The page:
I went shopping for a soap dish yesterday. (Yes, I have no life, thank you for asking.) As I looked over the tasteful display at the Dollar Tree (“Everything $1.00!”) I realized that these oddly shaped ceramic objects would probably baffle an archaeologist in the distant future. If you didn’t know what a cake of soap was, you’d have no clue as to what this thing shaped like a swan or a seashell was for. For votive offerings, perhaps? It’s too shallow to be an oil lamp…
And the one I eventually settled on, a simple rectangle with a raised edge and about 20 parallel corrugations, well, they’d have no idea as to what that was. I’d enjoy hearing their speculations.
I’ve been reading about the Olmecs, who left very few artifacts behind, which is what got me thinking about this. In 2000 years, say all that was left of American culture was a few ceramic, glass, and stone artifacts, our colossal garbage dumps notwithstanding–pretend something happens to all the anaerobic long-term storage facility known as “landfills”, and all that’s left is a few bits and pieces. What other items can you think of that would have hotshot archaeology grad students in the year 4000 wetting their pants for a chance to “interpret” them?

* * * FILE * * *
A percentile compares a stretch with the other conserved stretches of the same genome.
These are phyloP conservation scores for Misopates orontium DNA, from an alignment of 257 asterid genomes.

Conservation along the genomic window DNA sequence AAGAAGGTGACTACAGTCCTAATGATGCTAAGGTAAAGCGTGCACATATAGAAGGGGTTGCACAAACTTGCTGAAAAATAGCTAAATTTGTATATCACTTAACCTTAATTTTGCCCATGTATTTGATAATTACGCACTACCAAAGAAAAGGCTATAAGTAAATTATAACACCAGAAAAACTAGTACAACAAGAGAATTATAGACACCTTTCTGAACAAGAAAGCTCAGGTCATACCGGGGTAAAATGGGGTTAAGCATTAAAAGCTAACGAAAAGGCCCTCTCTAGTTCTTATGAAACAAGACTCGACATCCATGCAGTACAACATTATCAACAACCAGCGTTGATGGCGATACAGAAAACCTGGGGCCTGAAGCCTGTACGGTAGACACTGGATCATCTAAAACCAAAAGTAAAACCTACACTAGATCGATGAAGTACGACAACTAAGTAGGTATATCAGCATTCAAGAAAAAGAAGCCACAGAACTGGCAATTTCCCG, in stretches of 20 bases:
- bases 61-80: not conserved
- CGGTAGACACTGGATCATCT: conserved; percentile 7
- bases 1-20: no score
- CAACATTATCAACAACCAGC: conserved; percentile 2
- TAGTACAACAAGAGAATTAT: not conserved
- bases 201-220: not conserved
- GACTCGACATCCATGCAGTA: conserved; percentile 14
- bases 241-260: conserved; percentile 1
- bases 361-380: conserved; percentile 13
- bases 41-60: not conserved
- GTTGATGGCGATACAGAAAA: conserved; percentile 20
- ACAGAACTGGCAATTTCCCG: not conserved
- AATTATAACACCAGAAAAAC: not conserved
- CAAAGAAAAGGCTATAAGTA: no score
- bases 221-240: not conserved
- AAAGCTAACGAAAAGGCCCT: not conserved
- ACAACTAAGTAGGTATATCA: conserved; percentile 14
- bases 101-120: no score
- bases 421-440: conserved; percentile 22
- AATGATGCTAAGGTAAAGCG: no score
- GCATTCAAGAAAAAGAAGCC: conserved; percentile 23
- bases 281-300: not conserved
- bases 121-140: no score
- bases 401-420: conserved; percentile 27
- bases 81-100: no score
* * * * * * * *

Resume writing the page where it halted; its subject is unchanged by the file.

I could only think of a few others. A glass or porcelain candlestick–if you didn’t know what “candles” were, you’d find this item mysterious. It’s too shallow for a drinking vessel. An incense burner?
The bottom half of a glass salt shaker. Why the mysterious corkscrew design at the open end, and why is it wider at the bottom than at the top?
Ashtrays, in general. What were they for? Why the slots?
Anybody else think of any? I’m leaving out obvious things like CD players and automobiles. I don’t think that, lacking long-term storage in a landfill, plastics and metals would last 2000 years.
Okay? Does this make sense? 20th Century America reduced to nothing but potsherds…